Even if the angle changed (more obtuse) , a proper 1k edge should easily cut tomato skin. I suspect the edge was rounded, i.e. not held at a consistent angle. Using the EdgePro system should mitigate that. Shapton Glass stones for EdgePro are a nice set.

https://www.chefknivestogo.com/shglstforedp.html

Sanjosedale
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Re: I have to confess

Post by Sanjosedale »

Yes, I’ve used the sharpie the way Peter Nowlan suggests. I don’t want to overstate this, when I finish, the knife was certainly usable, but didn’t get that sharp edge I was used to, after putting one of my German Blades through the Chefs Choice for example. Like some of you have suggested and done, going with the guided system is certainly a good start, then if I want to develop my freehand technique, that’s always an option. I do want to start collecting more knives, so this is important now, as I start.

This is an amazing group of dedicated enthusiasts, thanks all for the great advice.

Sanjosedale
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Re: I have to confess

Post by Sanjosedale »

gladius wrote:
Mon Sep 14, 2020 6:18 pm
Even if the angle changed (more obtuse) , a proper 1k edge should easily cut tomato skin. I suspect the edge was rounded, i.e. not held at a consistent angle. Using the EdgePro system should mitigate that. Shapton Glass stones for EdgePro are a nice set.

https://www.chefknivestogo.com/shglstforedp.html
I have no doubt that this is my issue, holding a consistent angle.

Radar53
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Re: I have to confess

Post by Radar53 »

Another question to Rob's one above is do you have angle guides or do you use a spacer (washers or blocks) as a starting point for the angle you are trying to grind. For example, on a typical 240 gyuto at say 15º you might be looking for a gap of 12 or 13mm between the stone and the spine (above the heel).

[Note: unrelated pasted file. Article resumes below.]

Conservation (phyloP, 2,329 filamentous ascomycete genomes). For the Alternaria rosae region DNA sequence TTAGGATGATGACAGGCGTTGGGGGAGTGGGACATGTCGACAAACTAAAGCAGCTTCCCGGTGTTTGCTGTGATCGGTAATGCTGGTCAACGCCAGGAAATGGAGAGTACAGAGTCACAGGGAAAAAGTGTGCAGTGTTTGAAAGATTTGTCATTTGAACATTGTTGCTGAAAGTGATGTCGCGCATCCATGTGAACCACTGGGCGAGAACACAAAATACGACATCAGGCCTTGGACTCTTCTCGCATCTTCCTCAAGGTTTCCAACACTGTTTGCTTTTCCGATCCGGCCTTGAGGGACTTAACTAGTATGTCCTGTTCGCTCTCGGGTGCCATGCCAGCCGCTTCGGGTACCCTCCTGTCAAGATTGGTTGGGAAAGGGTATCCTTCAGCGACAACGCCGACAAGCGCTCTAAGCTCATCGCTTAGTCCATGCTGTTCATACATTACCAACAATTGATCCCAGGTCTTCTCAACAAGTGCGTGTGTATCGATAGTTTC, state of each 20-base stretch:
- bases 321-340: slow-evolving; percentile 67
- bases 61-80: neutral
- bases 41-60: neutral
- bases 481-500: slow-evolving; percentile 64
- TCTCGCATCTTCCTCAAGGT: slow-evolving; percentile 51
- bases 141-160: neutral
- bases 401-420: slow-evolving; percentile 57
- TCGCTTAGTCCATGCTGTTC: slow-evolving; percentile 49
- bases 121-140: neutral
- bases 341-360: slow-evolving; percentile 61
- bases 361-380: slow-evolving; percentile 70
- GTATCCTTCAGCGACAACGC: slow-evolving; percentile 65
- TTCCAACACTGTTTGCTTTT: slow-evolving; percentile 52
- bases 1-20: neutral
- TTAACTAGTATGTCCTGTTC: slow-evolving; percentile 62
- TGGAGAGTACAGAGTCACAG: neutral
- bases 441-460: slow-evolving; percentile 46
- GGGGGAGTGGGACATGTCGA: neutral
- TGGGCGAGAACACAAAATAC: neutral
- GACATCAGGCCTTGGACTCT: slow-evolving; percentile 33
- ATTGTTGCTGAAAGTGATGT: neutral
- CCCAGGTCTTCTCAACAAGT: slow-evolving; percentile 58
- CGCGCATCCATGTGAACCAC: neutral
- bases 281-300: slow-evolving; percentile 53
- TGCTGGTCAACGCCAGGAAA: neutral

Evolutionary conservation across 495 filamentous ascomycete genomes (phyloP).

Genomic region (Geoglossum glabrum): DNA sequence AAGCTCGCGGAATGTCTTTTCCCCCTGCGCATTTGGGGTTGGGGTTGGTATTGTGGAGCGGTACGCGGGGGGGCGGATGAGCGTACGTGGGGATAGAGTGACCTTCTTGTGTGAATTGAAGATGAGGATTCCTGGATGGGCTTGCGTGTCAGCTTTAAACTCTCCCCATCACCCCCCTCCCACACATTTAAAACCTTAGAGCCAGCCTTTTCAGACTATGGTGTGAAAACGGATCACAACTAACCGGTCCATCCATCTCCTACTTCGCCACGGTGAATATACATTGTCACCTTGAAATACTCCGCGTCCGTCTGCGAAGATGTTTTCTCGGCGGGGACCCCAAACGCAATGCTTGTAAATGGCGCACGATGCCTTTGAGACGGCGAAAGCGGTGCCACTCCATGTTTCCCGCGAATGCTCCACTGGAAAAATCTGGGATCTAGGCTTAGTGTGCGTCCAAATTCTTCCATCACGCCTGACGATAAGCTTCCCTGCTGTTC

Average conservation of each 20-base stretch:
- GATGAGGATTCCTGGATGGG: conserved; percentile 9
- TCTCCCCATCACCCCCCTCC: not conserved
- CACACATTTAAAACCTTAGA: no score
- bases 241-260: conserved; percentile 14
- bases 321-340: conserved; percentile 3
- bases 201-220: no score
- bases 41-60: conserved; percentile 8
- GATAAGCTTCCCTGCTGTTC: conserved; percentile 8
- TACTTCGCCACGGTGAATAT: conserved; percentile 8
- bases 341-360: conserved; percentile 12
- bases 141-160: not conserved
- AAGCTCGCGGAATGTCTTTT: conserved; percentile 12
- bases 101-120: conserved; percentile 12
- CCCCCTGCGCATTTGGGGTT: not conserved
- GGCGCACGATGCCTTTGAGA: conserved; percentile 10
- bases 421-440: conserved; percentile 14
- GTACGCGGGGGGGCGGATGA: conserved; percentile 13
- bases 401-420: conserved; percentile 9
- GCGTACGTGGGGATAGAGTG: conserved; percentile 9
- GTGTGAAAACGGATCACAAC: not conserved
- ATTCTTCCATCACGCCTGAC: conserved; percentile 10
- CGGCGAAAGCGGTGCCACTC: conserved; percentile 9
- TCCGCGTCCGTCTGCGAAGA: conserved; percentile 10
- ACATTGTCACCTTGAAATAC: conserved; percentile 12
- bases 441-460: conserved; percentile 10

Cheers Grant

Just because you're not paranoid doesn't mean they're not going to get you!!

Sanjosedale
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Re: I have to confess

Post by Sanjosedale »

No I do not have angle guides. That is one approach I had considered.

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Re: I have to confess

Post by Radar53 »

I have the angle guides but have to say I'm not a fan of using them. I have gone back to a set of fixed spacers. This is just what works for me so others might also have a view.

Coming off the EP I've found it useful to have something that get's me into the right ballpark. YMMV
Cheers Grant

Just because you're not paranoid doesn't mean they're not going to get you!!

Sanjosedale
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Re: I have to confess

Post by Sanjosedale »

I didn’t know that angle guides and fixed spacers were two different things. I’ll have to do some research.

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Re: I have to confess

Post by Radar53 »

With the angle guides the blade rests against the guide and then you slide the knife onto the stone. The last part is where things can go a bit awry IMO. With spacers I rest the very edge of the spine on the front edge of the correct spacer and then I simply push the blade down the stone, bring it back and if karma is nearby and I've maintained the chosen angle throughout the stroke, the spine will be very close to picking up the edge of the spacer.

From hardwood scraps, I have made a number of spacers, each 1mm taller than it's predecessor. To select the right spacer for any particular need you just calculate the height needed from the angle you're looking for and the height of the knife in question heel-to-spine. If you're not familiar with the trigonometry let me know and I can run a couple of tables for you.

I think that the more important thing is deciding which way you want to proceed. Guided system or freehand. I love them both, so I'm trying to provide you with some info, so that you can decide which is right for you, not trying to influence you either way.
Cheers Grant

Just because you're not paranoid doesn't mean they're not going to get you!!